Think your pet doesn’t need a rabies vaccine because it lives indoors? Think again. Bats have been known to fly through open windows or chimneys. Dogs and cats that go outdoors are at risk for rabies exposure through wildlife. Felines that hunt and bring “presents” have added rabies risk.
In May 2013, two bats in Clark County, Nevada tested positive for rabies. One of those bats was actually dropped off at my hospital and later tested positive for rabies. Fortunately no pets or people were identified as exposed to that bat. I just learned of yet another new case of a rabies positive bat reported in the Las Vegas area.
The discovery of these rabies positive bats shouldn’t cause panic, but rather drive the importance of rabies awareness in the community. And with World Rabies Day arriving September 28, 2013, it’s high-time to answer common questions about rabies.
What is rabies?
Rabies is a viral disease causing encephalitis (brain inflammation) that affects all mammals including humans. The disease is almost always fatal. Over 55,000 people worldwide die of rabies every year, but fortunately U.S. human deaths are rare with 1 to 2 reported per year. Pet and farm animal rabies cases do occur in the U.S. though, usually after tangling with wildlife.
How is rabies passed?
Rabies is passed in saliva through the bite of a rabid animal. Less common exposures to rabies include aerosol transmission, mucous membrane contact, or rare cases of organ transplant in humans.
What are symptoms of rabies?
Excessive drooling, aggression, staggering, and seizures are symptoms of rabies in animals. Wild carnivores, like coyotes, that avoid people are suspect if lacking fear and approaching humans. Nocturnal species like bats that are found out during daylight are also suspect for rabies.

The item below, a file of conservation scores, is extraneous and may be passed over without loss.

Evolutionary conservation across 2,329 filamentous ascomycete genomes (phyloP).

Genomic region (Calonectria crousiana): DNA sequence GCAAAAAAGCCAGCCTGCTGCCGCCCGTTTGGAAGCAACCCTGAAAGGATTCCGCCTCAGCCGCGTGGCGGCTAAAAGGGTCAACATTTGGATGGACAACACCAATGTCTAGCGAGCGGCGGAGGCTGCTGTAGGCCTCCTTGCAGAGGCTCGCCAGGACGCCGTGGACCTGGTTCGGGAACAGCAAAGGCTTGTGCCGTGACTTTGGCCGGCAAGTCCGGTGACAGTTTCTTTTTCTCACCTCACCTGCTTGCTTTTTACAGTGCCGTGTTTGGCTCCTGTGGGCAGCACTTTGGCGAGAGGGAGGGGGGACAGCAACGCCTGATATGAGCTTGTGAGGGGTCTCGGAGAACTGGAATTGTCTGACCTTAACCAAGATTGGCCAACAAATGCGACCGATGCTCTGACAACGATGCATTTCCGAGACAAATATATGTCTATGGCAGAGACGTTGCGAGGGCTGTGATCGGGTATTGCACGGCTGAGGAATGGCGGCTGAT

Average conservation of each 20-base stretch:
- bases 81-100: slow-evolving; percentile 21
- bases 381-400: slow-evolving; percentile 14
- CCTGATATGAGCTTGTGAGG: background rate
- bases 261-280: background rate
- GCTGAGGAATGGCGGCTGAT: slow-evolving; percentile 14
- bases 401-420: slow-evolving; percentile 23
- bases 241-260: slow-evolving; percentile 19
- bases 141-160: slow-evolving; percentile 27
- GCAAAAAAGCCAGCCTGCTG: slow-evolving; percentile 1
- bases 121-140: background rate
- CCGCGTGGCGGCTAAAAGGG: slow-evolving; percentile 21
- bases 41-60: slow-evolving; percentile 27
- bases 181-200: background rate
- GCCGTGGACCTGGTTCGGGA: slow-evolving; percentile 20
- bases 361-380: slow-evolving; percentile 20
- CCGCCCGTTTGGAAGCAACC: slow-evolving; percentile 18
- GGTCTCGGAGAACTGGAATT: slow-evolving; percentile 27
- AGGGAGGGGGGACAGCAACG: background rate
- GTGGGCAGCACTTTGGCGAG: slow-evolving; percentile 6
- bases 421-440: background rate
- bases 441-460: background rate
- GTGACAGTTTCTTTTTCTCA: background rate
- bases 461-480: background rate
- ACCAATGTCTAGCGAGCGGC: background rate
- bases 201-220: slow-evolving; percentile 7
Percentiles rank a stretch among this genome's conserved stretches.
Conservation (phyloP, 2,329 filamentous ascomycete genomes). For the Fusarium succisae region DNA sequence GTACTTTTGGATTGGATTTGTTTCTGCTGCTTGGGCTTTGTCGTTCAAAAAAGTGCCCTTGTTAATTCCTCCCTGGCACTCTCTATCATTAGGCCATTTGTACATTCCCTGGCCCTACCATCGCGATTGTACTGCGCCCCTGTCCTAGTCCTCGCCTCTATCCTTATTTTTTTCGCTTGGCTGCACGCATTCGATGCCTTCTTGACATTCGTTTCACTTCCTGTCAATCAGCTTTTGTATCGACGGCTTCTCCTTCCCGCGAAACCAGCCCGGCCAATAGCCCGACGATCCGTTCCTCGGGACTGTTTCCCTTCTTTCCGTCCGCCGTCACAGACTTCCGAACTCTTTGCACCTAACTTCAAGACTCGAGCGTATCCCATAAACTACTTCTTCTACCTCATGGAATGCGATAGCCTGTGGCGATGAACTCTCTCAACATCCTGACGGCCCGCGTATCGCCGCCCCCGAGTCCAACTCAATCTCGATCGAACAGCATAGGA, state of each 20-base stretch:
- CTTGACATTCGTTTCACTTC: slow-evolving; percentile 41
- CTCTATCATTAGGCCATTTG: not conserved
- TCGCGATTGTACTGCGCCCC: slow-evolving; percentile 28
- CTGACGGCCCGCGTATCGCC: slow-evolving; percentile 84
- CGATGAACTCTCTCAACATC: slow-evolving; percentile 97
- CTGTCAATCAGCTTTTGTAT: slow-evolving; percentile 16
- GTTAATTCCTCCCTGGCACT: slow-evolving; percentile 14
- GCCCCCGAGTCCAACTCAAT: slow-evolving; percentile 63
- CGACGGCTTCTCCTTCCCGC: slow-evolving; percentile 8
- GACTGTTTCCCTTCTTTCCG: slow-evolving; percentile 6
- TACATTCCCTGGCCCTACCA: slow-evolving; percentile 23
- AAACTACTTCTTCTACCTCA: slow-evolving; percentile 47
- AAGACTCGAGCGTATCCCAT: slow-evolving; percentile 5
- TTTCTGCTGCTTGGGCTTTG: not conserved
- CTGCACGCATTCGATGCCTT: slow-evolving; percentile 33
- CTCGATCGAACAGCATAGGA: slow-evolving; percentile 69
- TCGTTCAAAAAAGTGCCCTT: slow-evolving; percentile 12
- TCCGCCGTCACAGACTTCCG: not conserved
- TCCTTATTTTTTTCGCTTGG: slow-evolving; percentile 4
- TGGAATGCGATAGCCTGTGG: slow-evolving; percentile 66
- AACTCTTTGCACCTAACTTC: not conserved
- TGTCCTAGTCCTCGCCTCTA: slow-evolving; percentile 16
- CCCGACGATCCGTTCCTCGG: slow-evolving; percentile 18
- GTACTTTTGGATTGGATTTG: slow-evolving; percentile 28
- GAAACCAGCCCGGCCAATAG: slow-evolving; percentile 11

What kind of animals carries rabies?
Although pet and human rabies cases in the U.S. are rare, the infection still abounds in wildlife reservoirs. In the Las Vegas area, bats are most commonly carriers, but other wildlife carriers include raccoons, skunks and foxes.
What do you do if you see a sick or dying bat?
Avoid contact with sick or dying bats. Do not take sick bats to the veterinarian. Call Animal Control if any human or pet exposure to sick bat.
Despite the rabies concern, bats do have an important role in our ecosystem by consuming insects and pollinating plants. Not every bat has rabies, and there are other reasons bats die.
What do I do if a person or pet is scratched or bitten by a bat or other wildlife?
If your pet gets into a fight with a skunk or raccoon, or plays with a dying or dead bat, there is potential for rabies exposure and a report should be made. Call animal control to have the bat or other wildlife picked up.
Possible rabies exposure is evaluated on a case-by-case basis. Because rabies is fatal, any humans with suspect rabies exposure should make a report to the local health department. Fortunately post exposure treatment for people is very effective in preventing disease, and doesn’t involve painful stomach injections reported of long ago.
What happens to pets after exposure to suspected or known rabies?
Ultimately local rabies ordinances dictate how each case is handled. Pets with current or late rabies vaccinations may be quarantined for 10 days.
A pet that never has had a rabies vaccine may be promptly euthanized and tested for rabies. In other cases of unvaccinated pets, extended quarantine periods up to 6 months may arise.
What can I do to protect my pets and family from rabies?
- Vaccinate animals for rabies – this includes dogs, cats, ferrets and select farm animals.
- Teach children never to handle bats.
- Do not keep wild animals as pets.
- Spay and neuter your pets to decrease the desire to roam.
- Maintain control of your pets when outdoors or hiking to avoid accidental exposure to wildlife.
- Bat-proof your home and garage to avoid nesting sites and close encounters with bats.
- Report human bites from pets or wildlife to public health and animal control authorities.
Vaccination is key to protecting pets from rabies and offers peace of mind to pet owners. Rabies vaccine is typically inexpensive in the Las Vegas area- for example a rabies vaccine at my hospital for dogs and cats costs just $10.00.
Rabies vaccination…Just do it!
For more information, visit these websites:
Global Alliance for Rabies Control http://rabiesalliance.org/
Southern Nevada Health District http://www.southernnevadahealthdistrict.org/